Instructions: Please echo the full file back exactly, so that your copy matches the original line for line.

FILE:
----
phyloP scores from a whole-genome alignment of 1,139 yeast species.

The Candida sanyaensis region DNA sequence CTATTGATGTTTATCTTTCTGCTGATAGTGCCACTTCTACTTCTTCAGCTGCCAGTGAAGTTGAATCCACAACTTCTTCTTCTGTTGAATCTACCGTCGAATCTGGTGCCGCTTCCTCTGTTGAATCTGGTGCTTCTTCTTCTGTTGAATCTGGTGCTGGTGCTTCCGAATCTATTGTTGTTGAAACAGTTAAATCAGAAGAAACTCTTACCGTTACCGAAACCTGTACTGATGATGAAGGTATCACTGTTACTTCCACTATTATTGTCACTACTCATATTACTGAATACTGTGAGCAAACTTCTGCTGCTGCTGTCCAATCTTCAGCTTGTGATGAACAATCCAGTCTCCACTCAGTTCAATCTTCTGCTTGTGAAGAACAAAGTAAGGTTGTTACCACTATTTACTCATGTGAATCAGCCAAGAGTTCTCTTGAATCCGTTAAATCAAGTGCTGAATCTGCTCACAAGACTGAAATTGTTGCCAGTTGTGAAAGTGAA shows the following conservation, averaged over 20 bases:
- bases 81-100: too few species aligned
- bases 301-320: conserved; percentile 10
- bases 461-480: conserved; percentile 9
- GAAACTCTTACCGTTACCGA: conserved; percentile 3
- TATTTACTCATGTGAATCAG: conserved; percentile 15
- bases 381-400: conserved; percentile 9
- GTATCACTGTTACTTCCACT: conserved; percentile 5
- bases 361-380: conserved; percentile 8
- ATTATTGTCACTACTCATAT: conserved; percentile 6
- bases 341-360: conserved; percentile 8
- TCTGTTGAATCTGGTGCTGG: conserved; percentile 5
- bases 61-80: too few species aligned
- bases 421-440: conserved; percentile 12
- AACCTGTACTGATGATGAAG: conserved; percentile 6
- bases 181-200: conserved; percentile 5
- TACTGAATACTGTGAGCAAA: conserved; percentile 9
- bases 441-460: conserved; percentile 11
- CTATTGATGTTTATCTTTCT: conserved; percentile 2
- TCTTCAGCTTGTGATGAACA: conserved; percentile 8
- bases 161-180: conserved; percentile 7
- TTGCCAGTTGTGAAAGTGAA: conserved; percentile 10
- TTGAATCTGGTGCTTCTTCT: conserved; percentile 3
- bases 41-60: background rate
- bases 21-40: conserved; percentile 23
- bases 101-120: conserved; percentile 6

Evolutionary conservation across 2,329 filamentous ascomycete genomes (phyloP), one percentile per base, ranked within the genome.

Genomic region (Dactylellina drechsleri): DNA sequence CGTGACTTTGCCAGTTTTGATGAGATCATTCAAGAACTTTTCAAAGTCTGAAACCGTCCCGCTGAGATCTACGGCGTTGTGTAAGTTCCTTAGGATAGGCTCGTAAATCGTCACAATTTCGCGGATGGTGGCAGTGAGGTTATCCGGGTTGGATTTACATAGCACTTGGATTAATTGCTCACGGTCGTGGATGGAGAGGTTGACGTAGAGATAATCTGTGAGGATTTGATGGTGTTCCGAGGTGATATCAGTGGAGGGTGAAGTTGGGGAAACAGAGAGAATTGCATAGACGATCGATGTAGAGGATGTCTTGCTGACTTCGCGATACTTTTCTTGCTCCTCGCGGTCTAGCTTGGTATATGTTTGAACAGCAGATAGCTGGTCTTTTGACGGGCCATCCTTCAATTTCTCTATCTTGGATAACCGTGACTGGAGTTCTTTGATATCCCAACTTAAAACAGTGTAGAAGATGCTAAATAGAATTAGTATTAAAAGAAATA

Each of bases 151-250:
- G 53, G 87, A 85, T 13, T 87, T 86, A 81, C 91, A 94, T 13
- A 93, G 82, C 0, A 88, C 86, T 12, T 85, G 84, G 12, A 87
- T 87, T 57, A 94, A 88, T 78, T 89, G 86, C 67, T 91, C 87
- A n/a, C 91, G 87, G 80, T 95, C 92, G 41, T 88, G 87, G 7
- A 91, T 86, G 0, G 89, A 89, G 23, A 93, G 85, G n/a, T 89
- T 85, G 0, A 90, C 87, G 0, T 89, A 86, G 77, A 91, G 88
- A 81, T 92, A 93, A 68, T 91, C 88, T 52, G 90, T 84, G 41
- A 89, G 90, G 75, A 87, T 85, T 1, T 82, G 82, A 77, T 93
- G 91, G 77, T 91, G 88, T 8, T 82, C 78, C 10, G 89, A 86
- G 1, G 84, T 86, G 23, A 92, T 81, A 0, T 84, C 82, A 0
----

phyloP scores from a whole-genome alignment of 1,139 yeast species.

The Candida sanyaensis region DNA sequence CTATTGATGTTTATCTTTCTGCTGATAGTGCCACTTCTACTTCTTCAGCTGCCAGTGAAGTTGAATCCACAACTTCTTCTTCTGTTGAATCTACCGTCGAATCTGGTGCCGCTTCCTCTGTTGAATCTGGTGCTTCTTCTTCTGTTGAATCTGGTGCTGGTGCTTCCGAATCTATTGTTGTTGAAACAGTTAAATCAGAAGAAACTCTTACCGTTACCGAAACCTGTACTGATGATGAAGGTATCACTGTTACTTCCACTATTATTGTCACTACTCATATTACTGAATACTGTGAGCAAACTTCTGCTGCTGCTGTCCAATCTTCAGCTTGTGATGAACAATCCAGTCTCCACTCAGTTCAATCTTCTGCTTGTGAAGAACAAAGTAAGGTTGTTACCACTATTTACTCATGTGAATCAGCCAAGAGTTCTCTTGAATCCGTTAAATCAAGTGCTGAATCTGCTCACAAGACTGAAATTGTTGCCAGTTGTGAAAGTGAA shows the following conservation, averaged over 20 bases:
- bases 81-100: too few species aligned
- bases 301-320: conserved; percentile 10
- bases 461-480: conserved; percentile 9
- GAAACTCTTACCGTTACCGA: conserved; percentile 3
- TATTTACTCATGTGAATCAG: conserved; percentile 15
- bases 381-400: conserved; percentile 9
- GTATCACTGTTACTTCCACT: conserved; percentile 5
- bases 361-380: conserved; percentile 8
- ATTATTGTCACTACTCATAT: conserved; percentile 6
- bases 341-360: conserved; percentile 8
- TCTGTTGAATCTGGTGCTGG: conserved; percentile 5
- bases 61-80: too few species aligned
- bases 421-440: conserved; percentile 12
- AACCTGTACTGATGATGAAG: conserved; percentile 6
- bases 181-200: conserved; percentile 5
- TACTGAATACTGTGAGCAAA: conserved; percentile 9
- bases 441-460: conserved; percentile 11
- CTATTGATGTTTATCTTTCT: conserved; percentile 2
- TCTTCAGCTTGTGATGAACA: conserved; percentile 8
- bases 161-180: conserved; percentile 7
- TTGCCAGTTGTGAAAGTGAA: conserved; percentile 10
- TTGAATCTGGTGCTTCTTCT: conserved; percentile 3
- bases 41-60: background rate
- bases 21-40: conserved; percentile 23
- bases 101-120: conserved; percentile 6

Evolutionary conservation across 2,329 filamentous ascomycete genomes (phyloP), one percentile per base, ranked within the genome.

Genomic region (Dactylellina drechsleri): DNA sequence CGTGACTTTGCCAGTTTTGATGAGATCATTCAAGAACTTTTCAAAGTCTGAAACCGTCCCGCTGAGATCTACGGCGTTGTGTAAGTTCCTTAGGATAGGCTCGTAAATCGTCACAATTTCGCGGATGGTGGCAGTGAGGTTATCCGGGTTGGATTTACATAGCACTTGGATTAATTGCTCACGGTCGTGGATGGAGAGGTTGACGTAGAGATAATCTGTGAGGATTTGATGGTGTTCCGAGGTGATATCAGTGGAGGGTGAAGTTGGGGAAACAGAGAGAATTGCATAGACGATCGATGTAGAGGATGTCTTGCTGACTTCGCGATACTTTTCTTGCTCCTCGCGGTCTAGCTTGGTATATGTTTGAACAGCAGATAGCTGGTCTTTTGACGGGCCATCCTTCAATTTCTCTATCTTGGATAACCGTGACTGGAGTTCTTTGATATCCCAACTTAAAACAGTGTAGAAGATGCTAAATAGAATTAGTATTAAAAGAAATA

Each of bases 151-250:
- G 53, G 87, A 85, T 13, T 87, T 86, A 81, C 91, A 94, T 13
- A 93, G 82, C 0, A 88, C 86, T 12, T 85, G 84, G 12, A 87
- T 87, T 57, A 94, A 88, T 78, T 89, G 86, C 67, T 91, C 87
- A n/a, C 91, G 87, G 80, T 95, C 92, G 41, T 88, G 87, G 7
- A 91, T 86, G 0, G 89, A 89, G 23, A 93, G 85, G n/a, T 89
- T 85, G 0, A 90, C 87, G 0, T 89, A 86, G 77, A 91, G 88
- A 81, T 92, A 93, A 68, T 91, C 88, T 52, G 90, T 84, G 41
- A 89, G 90, G 75, A 87, T 85, T 1, T 82, G 82, A 77, T 93
- G 91, G 77, T 91, G 88, T 8, T 82, C 78, C 10, G 89, A 86
- G 1, G 84, T 86, G 23, A 92, T 81, A 0, T 84, C 82, A 0